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Wedding Photography Tips and Ideas – For Photographer

It’s a question that’s been asked a few times in our forums over the last few months so while I’m not a Pro Wedding Photographer I thought it was time to share a few tips on the topic of Wedding Photography.

I’ll leave the technical tips of photographing a wedding to the pros – but as someone who has been asked to photograph numerous friends and family weddings – here are a few suggestions.

Understand what the couple want

You need to meet with the bride and groom to be and work out what exactly they want and don’t want so there won’t be any tears when it comes to them seeing the shots from their big day. This is the time when you need to create your contract with them and establish what fee you’ll be charging. Make sure you take a booking fee, this can be non-refundable, and make sure you have the right type of insurance.

Use Two Cameras

Beg, borrow, hire or steal an extra camera for the day – set it up with a different lens. I try to shoot with one wide angle lens (great for candid shots and in tight spaces (particularly before the ceremony in the preparation stage of the day) and one longer lens (it can be handy to have something as large as 200mm if you can get your hands on one – I use a 70-200mm).

Fill Flash

When shooting outside after a ceremony or during the posed shots you’ll probably want to keep your flash attached to give a little fill in flash. I tend to dial it back a little (a stop or two) so that shots are not blown out – but particularly in backlit or midday shooting conditions where there can be a lot of shadow, fill in flash is a must. Read more about using Fill Flash.

Shoot the small details

Photograph rings, backs of dresses, shoes, flowers, table settings, menus etc – these help give the end album an extra dimension. Flick through a wedding magazine in a news stand for a little inspiration.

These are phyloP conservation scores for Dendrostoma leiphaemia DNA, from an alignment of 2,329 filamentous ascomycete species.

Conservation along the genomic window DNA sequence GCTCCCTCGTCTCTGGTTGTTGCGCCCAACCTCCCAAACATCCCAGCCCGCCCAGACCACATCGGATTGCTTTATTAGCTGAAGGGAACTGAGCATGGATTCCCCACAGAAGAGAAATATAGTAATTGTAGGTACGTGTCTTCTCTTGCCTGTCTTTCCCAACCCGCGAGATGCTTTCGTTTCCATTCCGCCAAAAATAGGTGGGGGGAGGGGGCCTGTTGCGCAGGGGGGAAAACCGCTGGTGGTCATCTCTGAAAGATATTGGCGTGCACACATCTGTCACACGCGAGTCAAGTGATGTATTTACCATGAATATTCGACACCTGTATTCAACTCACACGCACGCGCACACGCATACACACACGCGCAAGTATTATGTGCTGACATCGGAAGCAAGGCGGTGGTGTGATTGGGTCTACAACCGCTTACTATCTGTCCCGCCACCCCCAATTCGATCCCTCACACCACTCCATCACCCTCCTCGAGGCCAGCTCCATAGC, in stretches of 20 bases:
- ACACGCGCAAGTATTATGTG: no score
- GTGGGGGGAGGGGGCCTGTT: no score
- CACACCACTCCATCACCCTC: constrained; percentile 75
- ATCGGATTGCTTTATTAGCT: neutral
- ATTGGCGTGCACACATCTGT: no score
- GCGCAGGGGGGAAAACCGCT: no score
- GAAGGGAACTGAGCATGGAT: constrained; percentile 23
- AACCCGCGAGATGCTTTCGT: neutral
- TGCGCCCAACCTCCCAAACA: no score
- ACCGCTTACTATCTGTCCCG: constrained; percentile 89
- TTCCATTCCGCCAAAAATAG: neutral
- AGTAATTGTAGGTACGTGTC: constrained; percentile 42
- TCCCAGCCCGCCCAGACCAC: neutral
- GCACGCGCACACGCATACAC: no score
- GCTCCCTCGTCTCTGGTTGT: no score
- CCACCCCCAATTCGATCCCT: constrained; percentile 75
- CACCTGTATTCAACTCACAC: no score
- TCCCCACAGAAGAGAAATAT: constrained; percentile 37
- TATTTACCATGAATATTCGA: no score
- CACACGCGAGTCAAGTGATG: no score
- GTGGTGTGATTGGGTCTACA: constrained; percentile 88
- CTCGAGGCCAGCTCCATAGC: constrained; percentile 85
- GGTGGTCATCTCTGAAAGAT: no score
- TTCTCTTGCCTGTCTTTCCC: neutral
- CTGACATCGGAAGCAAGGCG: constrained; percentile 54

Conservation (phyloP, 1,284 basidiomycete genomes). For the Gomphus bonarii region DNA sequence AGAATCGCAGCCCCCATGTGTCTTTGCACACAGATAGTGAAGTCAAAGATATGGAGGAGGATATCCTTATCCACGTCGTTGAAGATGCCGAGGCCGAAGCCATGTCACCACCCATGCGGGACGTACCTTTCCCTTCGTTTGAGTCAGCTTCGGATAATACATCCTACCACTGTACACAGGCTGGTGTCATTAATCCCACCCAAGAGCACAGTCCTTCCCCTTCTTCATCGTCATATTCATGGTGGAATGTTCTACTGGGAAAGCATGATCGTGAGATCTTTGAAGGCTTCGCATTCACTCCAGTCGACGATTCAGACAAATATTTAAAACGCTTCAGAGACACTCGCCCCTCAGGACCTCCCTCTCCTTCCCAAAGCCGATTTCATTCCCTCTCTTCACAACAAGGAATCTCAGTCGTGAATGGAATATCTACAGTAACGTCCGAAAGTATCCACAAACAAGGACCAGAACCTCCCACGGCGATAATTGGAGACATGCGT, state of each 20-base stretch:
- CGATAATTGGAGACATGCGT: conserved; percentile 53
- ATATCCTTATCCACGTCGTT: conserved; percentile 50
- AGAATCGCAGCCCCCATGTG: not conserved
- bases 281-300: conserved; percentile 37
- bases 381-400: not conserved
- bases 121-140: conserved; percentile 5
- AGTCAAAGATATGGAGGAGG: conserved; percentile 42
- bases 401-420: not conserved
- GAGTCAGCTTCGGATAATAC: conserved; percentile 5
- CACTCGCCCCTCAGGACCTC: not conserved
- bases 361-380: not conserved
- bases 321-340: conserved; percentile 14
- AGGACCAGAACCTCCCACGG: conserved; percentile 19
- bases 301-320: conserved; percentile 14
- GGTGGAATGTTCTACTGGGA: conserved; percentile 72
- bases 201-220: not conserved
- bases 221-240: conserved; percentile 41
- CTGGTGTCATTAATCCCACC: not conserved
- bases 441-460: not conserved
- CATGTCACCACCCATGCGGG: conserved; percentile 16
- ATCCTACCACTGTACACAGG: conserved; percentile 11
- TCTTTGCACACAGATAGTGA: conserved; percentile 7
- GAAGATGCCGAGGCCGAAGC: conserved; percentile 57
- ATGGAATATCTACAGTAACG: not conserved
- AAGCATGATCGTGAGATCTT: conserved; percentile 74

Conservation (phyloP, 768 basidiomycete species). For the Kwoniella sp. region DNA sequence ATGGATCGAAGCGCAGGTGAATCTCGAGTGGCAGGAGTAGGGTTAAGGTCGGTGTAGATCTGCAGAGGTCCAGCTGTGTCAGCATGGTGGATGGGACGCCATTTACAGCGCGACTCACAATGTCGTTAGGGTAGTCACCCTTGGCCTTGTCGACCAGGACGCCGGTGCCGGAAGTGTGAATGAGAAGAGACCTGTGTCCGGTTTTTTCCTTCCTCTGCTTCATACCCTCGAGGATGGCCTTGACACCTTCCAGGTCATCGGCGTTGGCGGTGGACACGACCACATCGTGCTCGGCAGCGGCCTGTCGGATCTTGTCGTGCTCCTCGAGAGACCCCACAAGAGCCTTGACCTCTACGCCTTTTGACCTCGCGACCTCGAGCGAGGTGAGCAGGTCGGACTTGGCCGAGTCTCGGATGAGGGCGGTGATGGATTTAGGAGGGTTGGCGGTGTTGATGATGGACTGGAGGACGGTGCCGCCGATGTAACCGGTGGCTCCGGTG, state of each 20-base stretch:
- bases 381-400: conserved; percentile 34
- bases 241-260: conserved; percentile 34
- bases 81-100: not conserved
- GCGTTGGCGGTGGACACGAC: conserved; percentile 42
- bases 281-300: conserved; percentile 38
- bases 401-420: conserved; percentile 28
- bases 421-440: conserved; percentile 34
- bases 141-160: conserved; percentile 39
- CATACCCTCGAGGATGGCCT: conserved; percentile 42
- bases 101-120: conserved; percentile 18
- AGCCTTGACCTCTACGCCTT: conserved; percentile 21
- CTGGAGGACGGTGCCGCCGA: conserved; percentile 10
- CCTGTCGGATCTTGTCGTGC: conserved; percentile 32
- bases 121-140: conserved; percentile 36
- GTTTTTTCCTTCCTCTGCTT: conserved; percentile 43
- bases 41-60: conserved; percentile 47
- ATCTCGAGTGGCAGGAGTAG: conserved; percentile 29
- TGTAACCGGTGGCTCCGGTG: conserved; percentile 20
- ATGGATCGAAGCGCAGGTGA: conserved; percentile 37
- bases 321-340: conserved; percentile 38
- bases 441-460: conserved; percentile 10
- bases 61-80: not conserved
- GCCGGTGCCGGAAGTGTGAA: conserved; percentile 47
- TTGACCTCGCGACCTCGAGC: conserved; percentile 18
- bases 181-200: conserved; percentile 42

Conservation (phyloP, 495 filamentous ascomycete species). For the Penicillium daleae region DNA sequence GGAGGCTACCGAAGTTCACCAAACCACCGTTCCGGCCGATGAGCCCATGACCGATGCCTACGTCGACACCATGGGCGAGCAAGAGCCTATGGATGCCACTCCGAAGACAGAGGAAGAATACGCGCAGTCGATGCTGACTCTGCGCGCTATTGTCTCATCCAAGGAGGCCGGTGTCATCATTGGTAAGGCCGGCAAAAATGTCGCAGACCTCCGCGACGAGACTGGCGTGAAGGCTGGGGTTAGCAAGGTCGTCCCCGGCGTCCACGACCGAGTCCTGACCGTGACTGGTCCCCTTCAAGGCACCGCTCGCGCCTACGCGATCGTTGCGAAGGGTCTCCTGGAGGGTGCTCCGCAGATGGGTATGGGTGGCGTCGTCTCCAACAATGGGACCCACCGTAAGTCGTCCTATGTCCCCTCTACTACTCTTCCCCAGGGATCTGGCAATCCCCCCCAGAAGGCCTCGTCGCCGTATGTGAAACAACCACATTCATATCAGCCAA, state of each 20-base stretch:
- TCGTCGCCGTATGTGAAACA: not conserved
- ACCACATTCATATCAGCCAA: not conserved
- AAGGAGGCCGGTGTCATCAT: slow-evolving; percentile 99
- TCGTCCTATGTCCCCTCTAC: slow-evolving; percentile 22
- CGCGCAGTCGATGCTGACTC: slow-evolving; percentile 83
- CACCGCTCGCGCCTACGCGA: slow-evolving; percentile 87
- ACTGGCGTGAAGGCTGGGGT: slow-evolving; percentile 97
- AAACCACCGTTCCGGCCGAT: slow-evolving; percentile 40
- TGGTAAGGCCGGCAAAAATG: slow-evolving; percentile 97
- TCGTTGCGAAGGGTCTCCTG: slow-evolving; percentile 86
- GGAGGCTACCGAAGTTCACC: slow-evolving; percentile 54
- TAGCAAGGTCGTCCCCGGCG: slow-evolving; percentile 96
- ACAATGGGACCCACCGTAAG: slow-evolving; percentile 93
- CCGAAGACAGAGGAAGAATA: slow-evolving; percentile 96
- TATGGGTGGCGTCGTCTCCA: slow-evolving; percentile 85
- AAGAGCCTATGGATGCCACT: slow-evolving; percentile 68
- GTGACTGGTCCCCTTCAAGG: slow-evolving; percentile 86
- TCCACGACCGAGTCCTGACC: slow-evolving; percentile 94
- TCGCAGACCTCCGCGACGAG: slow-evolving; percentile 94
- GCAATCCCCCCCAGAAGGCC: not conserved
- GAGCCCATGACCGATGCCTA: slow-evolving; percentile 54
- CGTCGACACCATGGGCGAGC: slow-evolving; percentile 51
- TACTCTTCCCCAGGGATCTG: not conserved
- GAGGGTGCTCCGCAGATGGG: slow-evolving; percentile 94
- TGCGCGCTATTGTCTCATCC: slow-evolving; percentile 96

Plan and prepare

Preparation is key and this statement is very, very true for wedding photography.

If you’ve not shot at the chosen venue before make sure you visit it a few times before the big day. Walk around it, plan a route and look out for areas of the grounds/venue that will be useful to you on the day.

Make sure you have a plan, your equipment out, ready and charged, and if you’re working with a team of people, double-check you all know what you’re doing before the ceremony begins.

Have a chat with the bride and groom so you know every last little detail is ticked of the check-list and create a shooting plan so you have time to get every shot you need.

Shoot in RAW

I know that many readers feel that they don’t have the time for shooting in RAW (due to extra processing) but a wedding is one time that it can be particularly useful as it gives so much more flexibility to manipulate shots after taking them. Weddings can present photographers with tricky lighting which result in the need to manipulate exposure and white balance after the fact – RAW will help with this considerably.

Shot of the bride

Before the ceremony and after party begins, make sure you have at least one great shot of the bride looking perfect in her dress. This will usually be just before she leaves the place where she got ready or just as she arrives at the wedding ceremony venue. That way, if it rains or she does a little bit too much dancing that puts a few creases in her dress it won’t matter!

Be Bold but Not Obtrusive

Timidity won’t get you ‘the shot’ – sometimes you need to be bold to capture a moment. However timing is everything and thinking ahead to get in the right position for key moments are important so as not to disrupt the event. In a ceremony I try to move around at least 4-5 times but try to time this to coincide with songs, sermons or longer readings. During the formal shots be bold, know what you want and ask for it from the couple and their party. You’re driving the show at this point of the day and need to keep things moving.

Be a good director

You need to be confident, give direction without seeming like you’re taking over and be willing to shout ‘look at me’ to the bride, groom or any other subject who’s not looking the right way. Even if you are a little nervous you need to make the wedding party, particularly the bride and groom, feel comfortable and relaxed around you. Make sure you present yourself well, smile and engage in conversation with the people you’re photographing. As a result you’ll gain their trust and respect which will mean you can more easily get on with the job in-hand.

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